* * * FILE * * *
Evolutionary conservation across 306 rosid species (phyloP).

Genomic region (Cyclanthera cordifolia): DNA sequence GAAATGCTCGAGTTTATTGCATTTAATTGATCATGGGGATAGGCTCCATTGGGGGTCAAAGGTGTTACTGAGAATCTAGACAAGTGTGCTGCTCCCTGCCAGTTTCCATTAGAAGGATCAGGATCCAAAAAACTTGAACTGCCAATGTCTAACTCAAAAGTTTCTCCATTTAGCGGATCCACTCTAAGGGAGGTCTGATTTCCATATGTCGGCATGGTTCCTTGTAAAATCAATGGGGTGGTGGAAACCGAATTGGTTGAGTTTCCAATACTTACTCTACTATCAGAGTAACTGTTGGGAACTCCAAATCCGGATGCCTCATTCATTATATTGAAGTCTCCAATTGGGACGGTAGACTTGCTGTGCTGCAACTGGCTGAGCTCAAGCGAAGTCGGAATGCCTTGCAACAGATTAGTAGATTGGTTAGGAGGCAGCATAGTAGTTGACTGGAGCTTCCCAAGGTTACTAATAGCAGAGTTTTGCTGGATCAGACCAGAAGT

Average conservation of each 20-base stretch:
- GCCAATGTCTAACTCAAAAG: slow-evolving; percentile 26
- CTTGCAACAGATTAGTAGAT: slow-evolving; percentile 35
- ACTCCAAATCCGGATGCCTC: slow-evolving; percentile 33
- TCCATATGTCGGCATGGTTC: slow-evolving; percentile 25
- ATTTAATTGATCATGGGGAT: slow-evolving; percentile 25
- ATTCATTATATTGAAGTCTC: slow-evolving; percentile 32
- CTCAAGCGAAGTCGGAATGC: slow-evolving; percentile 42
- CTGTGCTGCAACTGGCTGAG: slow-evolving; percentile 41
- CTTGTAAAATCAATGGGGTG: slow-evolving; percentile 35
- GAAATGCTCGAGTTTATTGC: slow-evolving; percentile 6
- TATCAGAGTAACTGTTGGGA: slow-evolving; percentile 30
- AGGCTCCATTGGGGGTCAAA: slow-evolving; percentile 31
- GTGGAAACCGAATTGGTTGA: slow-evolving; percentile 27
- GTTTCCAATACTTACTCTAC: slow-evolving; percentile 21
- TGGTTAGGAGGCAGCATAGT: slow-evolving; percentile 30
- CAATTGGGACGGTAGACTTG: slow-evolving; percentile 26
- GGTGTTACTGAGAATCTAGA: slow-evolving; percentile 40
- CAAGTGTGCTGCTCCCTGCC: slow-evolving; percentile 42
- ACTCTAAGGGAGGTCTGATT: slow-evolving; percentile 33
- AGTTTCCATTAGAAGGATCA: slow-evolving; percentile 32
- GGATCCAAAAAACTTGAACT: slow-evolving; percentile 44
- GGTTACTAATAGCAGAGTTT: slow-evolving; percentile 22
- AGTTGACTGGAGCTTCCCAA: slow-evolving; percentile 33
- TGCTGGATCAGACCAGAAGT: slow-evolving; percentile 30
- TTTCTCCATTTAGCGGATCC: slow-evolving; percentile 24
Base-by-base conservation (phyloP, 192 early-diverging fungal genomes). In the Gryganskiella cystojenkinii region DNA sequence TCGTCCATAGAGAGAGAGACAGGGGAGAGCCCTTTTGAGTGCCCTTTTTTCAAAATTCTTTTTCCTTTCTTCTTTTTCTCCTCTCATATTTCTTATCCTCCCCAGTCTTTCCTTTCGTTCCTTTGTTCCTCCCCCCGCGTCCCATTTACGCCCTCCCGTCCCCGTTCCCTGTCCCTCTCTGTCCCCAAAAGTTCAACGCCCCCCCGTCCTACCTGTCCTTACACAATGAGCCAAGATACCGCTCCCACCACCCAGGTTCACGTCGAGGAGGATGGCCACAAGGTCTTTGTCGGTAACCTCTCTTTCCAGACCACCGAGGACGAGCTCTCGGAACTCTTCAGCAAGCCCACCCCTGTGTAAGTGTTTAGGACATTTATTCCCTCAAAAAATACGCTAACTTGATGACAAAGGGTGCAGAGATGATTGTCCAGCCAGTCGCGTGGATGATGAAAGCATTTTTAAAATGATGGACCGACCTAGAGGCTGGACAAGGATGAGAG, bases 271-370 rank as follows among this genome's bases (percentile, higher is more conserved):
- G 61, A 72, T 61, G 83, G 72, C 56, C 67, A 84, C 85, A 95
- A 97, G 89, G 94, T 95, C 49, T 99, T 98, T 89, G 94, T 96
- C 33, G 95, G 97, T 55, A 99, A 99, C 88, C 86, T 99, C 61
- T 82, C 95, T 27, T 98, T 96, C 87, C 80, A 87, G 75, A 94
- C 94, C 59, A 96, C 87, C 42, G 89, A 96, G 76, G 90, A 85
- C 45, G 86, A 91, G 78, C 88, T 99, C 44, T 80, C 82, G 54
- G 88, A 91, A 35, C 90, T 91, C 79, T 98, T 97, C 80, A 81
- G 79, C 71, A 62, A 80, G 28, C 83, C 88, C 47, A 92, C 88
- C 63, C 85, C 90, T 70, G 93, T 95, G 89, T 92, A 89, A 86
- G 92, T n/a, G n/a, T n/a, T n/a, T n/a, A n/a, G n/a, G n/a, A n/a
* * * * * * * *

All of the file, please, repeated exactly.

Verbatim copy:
Evolutionary conservation across 306 rosid species (phyloP).

Genomic region (Cyclanthera cordifolia): DNA sequence GAAATGCTCGAGTTTATTGCATTTAATTGATCATGGGGATAGGCTCCATTGGGGGTCAAAGGTGTTACTGAGAATCTAGACAAGTGTGCTGCTCCCTGCCAGTTTCCATTAGAAGGATCAGGATCCAAAAAACTTGAACTGCCAATGTCTAACTCAAAAGTTTCTCCATTTAGCGGATCCACTCTAAGGGAGGTCTGATTTCCATATGTCGGCATGGTTCCTTGTAAAATCAATGGGGTGGTGGAAACCGAATTGGTTGAGTTTCCAATACTTACTCTACTATCAGAGTAACTGTTGGGAACTCCAAATCCGGATGCCTCATTCATTATATTGAAGTCTCCAATTGGGACGGTAGACTTGCTGTGCTGCAACTGGCTGAGCTCAAGCGAAGTCGGAATGCCTTGCAACAGATTAGTAGATTGGTTAGGAGGCAGCATAGTAGTTGACTGGAGCTTCCCAAGGTTACTAATAGCAGAGTTTTGCTGGATCAGACCAGAAGT

Average conservation of each 20-base stretch:
- GCCAATGTCTAACTCAAAAG: slow-evolving; percentile 26
- CTTGCAACAGATTAGTAGAT: slow-evolving; percentile 35
- ACTCCAAATCCGGATGCCTC: slow-evolving; percentile 33
- TCCATATGTCGGCATGGTTC: slow-evolving; percentile 25
- ATTTAATTGATCATGGGGAT: slow-evolving; percentile 25
- ATTCATTATATTGAAGTCTC: slow-evolving; percentile 32
- CTCAAGCGAAGTCGGAATGC: slow-evolving; percentile 42
- CTGTGCTGCAACTGGCTGAG: slow-evolving; percentile 41
- CTTGTAAAATCAATGGGGTG: slow-evolving; percentile 35
- GAAATGCTCGAGTTTATTGC: slow-evolving; percentile 6
- TATCAGAGTAACTGTTGGGA: slow-evolving; percentile 30
- AGGCTCCATTGGGGGTCAAA: slow-evolving; percentile 31
- GTGGAAACCGAATTGGTTGA: slow-evolving; percentile 27
- GTTTCCAATACTTACTCTAC: slow-evolving; percentile 21
- TGGTTAGGAGGCAGCATAGT: slow-evolving; percentile 30
- CAATTGGGACGGTAGACTTG: slow-evolving; percentile 26
- GGTGTTACTGAGAATCTAGA: slow-evolving; percentile 40
- CAAGTGTGCTGCTCCCTGCC: slow-evolving; percentile 42
- ACTCTAAGGGAGGTCTGATT: slow-evolving; percentile 33
- AGTTTCCATTAGAAGGATCA: slow-evolving; percentile 32
- GGATCCAAAAAACTTGAACT: slow-evolving; percentile 44
- GGTTACTAATAGCAGAGTTT: slow-evolving; percentile 22
- AGTTGACTGGAGCTTCCCAA: slow-evolving; percentile 33
- TGCTGGATCAGACCAGAAGT: slow-evolving; percentile 30
- TTTCTCCATTTAGCGGATCC: slow-evolving; percentile 24
Base-by-base conservation (phyloP, 192 early-diverging fungal genomes). In the Gryganskiella cystojenkinii region DNA sequence TCGTCCATAGAGAGAGAGACAGGGGAGAGCCCTTTTGAGTGCCCTTTTTTCAAAATTCTTTTTCCTTTCTTCTTTTTCTCCTCTCATATTTCTTATCCTCCCCAGTCTTTCCTTTCGTTCCTTTGTTCCTCCCCCCGCGTCCCATTTACGCCCTCCCGTCCCCGTTCCCTGTCCCTCTCTGTCCCCAAAAGTTCAACGCCCCCCCGTCCTACCTGTCCTTACACAATGAGCCAAGATACCGCTCCCACCACCCAGGTTCACGTCGAGGAGGATGGCCACAAGGTCTTTGTCGGTAACCTCTCTTTCCAGACCACCGAGGACGAGCTCTCGGAACTCTTCAGCAAGCCCACCCCTGTGTAAGTGTTTAGGACATTTATTCCCTCAAAAAATACGCTAACTTGATGACAAAGGGTGCAGAGATGATTGTCCAGCCAGTCGCGTGGATGATGAAAGCATTTTTAAAATGATGGACCGACCTAGAGGCTGGACAAGGATGAGAG, bases 271-370 rank as follows among this genome's bases (percentile, higher is more conserved):
- G 61, A 72, T 61, G 83, G 72, C 56, C 67, A 84, C 85, A 95
- A 97, G 89, G 94, T 95, C 49, T 99, T 98, T 89, G 94, T 96
- C 33, G 95, G 97, T 55, A 99, A 99, C 88, C 86, T 99, C 61
- T 82, C 95, T 27, T 98, T 96, C 87, C 80, A 87, G 75, A 94
- C 94, C 59, A 96, C 87, C 42, G 89, A 96, G 76, G 90, A 85
- C 45, G 86, A 91, G 78, C 88, T 99, C 44, T 80, C 82, G 54
- G 88, A 91, A 35, C 90, T 91, C 79, T 98, T 97, C 80, A 81
- G 79, C 71, A 62, A 80, G 28, C 83, C 88, C 47, A 92, C 88
- C 63, C 85, C 90, T 70, G 93, T 95, G 89, T 92, A 89, A 86
- G 92, T n/a, G n/a, T n/a, T n/a, T n/a, A n/a, G n/a, G n/a, A n/a